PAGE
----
To do this, let’s create the new page with the command:

nano index.html

In that file, paste the following contents (you can modify it to say whatever you want):

Save and close the file.

As you can see, the new welcome page will say “Hello, New Stack! Anyone that’s created a “Hello, World” application will recognize that immediately.

Okay, for our next trick, we’re going to copy that file to the running container. With the NGINX image, the document root (the base directory that houses web pages) is /usr/share/nginx/html. And because Docker has a built-in copy command, adding the file to the running container is very simple.

Remember, our container is called nginx-base. The command to copy index.html to the document root on nginx-base is:

docker cp index.html nginx-base:/usr/share/nginx/html/index.html

If you refresh the page in your web browser, you should see it now displays the new welcome message (Figure B).


Figure B: Our new welcome message within our running Docker container.

Create a New Image—++++

Alrighty then, we have the newly modified (and running) container. How do we create a new image that includes the changes? It’s actually very simple.

First, we commit the changes with the command:

docker commit nginx-base

What this will do is create a new image without a repository or tag. List out the current images with the command:

docker images

What you should see is something like this:

The bottom image is the one we used to create our new container. The top image is the one we just created. Notice that it doesn’t have either a REPOSITORY (the first column) or a TAG (the second column). For this image to be usable, we have to tag it. In order to tag the image, we have to use the IMAGE ID as an identifier, so tag the image (we’ll name it docker-base-image) like this:

docker tag IMAGE_ID nginx-base-container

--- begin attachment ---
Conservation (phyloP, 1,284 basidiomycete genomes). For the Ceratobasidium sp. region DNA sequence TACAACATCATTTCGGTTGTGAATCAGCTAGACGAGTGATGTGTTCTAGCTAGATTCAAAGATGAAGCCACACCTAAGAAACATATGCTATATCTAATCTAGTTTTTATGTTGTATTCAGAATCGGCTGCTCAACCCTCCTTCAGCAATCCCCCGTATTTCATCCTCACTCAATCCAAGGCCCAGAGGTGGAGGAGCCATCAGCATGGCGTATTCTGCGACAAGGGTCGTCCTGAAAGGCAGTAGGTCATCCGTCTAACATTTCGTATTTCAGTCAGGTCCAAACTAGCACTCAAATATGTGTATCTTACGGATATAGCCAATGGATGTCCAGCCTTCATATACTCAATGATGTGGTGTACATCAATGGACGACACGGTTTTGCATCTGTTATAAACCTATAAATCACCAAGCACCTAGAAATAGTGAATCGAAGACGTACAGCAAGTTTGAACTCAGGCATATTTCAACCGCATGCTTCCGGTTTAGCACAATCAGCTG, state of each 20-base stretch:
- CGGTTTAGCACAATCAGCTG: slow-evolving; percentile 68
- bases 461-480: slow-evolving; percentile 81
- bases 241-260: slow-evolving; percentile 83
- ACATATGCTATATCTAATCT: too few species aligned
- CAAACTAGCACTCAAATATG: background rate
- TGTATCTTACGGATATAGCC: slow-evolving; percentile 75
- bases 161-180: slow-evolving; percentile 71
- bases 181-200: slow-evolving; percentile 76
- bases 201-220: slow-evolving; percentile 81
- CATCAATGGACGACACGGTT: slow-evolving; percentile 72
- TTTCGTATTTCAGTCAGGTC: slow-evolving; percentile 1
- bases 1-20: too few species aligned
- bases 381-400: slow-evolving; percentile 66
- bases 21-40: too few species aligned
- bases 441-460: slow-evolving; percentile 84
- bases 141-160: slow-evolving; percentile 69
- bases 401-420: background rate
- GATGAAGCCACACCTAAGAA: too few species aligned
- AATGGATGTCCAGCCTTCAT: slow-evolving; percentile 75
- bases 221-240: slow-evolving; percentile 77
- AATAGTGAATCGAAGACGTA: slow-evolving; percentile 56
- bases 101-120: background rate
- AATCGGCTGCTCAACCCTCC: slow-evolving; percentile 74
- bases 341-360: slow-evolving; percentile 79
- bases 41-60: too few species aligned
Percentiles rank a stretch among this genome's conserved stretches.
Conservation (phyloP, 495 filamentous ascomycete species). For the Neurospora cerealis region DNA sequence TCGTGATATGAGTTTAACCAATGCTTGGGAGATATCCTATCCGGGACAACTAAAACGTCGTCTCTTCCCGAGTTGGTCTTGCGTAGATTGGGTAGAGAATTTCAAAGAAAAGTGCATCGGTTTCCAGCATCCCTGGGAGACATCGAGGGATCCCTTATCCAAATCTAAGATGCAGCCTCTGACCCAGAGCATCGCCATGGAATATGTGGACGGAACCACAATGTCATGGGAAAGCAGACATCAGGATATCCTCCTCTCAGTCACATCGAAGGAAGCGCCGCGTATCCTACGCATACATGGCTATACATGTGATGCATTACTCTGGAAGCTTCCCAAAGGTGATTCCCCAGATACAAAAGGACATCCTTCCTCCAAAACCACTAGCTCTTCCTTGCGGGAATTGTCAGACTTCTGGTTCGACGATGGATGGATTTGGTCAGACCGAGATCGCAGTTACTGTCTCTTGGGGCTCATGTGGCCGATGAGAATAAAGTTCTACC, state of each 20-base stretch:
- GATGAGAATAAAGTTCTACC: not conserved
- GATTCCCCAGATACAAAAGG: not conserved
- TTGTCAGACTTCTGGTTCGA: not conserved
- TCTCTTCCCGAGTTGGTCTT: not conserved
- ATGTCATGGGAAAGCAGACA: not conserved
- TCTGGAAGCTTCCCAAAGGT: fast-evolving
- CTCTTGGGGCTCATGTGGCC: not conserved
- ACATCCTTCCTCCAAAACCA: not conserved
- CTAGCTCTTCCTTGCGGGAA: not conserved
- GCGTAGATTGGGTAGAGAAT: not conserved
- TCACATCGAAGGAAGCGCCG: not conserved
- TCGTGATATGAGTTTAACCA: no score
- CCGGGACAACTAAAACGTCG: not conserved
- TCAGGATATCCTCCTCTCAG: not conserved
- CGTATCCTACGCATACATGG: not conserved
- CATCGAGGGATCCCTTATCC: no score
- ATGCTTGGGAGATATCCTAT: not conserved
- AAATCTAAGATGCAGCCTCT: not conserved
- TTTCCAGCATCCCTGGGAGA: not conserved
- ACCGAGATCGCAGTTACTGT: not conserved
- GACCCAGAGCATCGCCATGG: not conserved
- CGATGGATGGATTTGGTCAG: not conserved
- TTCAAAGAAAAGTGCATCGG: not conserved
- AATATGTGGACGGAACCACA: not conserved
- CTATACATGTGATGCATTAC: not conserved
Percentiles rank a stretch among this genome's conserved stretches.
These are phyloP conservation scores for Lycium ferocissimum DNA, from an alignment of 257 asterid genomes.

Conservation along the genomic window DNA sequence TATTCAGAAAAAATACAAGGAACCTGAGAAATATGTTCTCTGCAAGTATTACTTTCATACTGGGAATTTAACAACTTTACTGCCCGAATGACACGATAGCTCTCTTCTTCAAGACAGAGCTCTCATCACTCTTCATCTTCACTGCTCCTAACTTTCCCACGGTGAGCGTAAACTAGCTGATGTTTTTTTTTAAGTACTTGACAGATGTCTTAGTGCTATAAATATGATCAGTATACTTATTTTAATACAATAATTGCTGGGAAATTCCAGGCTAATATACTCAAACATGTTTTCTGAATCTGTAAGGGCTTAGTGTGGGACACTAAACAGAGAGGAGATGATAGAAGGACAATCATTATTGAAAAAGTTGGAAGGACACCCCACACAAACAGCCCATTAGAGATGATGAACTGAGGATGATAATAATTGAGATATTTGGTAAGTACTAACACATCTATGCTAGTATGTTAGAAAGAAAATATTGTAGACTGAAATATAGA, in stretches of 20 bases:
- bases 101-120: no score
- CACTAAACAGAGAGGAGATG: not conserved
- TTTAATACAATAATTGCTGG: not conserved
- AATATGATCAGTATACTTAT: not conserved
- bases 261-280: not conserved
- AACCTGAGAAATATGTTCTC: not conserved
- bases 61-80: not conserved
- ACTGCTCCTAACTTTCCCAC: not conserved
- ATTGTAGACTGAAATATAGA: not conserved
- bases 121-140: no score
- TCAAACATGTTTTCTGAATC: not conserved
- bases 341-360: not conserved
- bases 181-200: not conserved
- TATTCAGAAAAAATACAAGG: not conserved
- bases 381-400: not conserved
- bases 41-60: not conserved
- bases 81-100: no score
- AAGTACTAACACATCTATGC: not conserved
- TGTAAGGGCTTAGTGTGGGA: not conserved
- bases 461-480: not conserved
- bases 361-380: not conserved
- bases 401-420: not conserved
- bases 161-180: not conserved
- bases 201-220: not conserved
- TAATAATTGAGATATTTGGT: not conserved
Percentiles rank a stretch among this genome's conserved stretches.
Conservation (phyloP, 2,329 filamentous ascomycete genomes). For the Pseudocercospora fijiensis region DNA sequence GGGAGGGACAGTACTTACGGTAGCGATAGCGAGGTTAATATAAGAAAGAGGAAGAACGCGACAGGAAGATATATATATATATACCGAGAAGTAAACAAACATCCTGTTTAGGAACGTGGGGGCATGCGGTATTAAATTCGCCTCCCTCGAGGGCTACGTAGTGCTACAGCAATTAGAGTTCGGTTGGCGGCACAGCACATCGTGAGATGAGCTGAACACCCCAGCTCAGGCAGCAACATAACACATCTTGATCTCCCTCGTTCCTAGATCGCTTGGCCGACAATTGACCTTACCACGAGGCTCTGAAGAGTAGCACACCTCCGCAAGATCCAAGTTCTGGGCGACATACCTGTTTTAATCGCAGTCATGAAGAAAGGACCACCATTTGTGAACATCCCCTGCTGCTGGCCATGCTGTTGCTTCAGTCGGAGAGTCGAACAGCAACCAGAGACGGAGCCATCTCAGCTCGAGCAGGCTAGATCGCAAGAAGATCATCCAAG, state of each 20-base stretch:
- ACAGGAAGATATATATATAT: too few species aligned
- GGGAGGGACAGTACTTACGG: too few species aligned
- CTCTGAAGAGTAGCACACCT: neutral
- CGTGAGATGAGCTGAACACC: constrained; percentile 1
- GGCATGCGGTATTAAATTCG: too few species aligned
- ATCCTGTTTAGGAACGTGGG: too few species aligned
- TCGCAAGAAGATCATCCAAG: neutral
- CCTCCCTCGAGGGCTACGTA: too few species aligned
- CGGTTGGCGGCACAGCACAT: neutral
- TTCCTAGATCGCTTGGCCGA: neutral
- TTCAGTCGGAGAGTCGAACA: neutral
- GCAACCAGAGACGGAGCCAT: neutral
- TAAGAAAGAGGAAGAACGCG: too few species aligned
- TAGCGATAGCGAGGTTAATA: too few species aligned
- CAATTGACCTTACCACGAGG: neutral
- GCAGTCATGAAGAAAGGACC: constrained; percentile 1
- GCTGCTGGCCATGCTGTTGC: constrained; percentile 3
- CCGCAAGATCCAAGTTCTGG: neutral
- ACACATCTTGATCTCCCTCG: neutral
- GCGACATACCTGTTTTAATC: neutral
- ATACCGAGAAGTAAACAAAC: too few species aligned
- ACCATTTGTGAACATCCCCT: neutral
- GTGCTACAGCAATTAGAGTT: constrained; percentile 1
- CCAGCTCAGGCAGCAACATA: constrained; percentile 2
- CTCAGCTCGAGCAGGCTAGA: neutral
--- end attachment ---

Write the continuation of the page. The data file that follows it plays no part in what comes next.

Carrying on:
Where IMAGE_ID is the actual ID of your new container.

Now, if you list the images (using the docker images command), you’ll see something like this:

There you go, you’ve created a new Docker image from a running container. Let’s stop and remove the original container. To do that, locate the ID of the original with the command:

docker ps -a

With the first 4 characters of the original container ID, stop it with:

docker stop ID

Where ID is the first four digits of the original container.

Remove the container with the command:

docker rm ID

Where ID is the first four digits of the original container.

You could then deploy a container from the new image with a command like:

docker create --name nginx-new -p 80:80 nginx-base-container:latest

Refresh your web browser and you should, once again, see the new Hello, New Stack! welcome page. The new image includes our modifications to the index.html page, so every container created from it will reflect that change.

And that’s how easy it is to create a Docker image from a running container. This skill will come in very handy (especially as you build on it as you go).

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TNS owner Insight Partners is an investor in: Docker.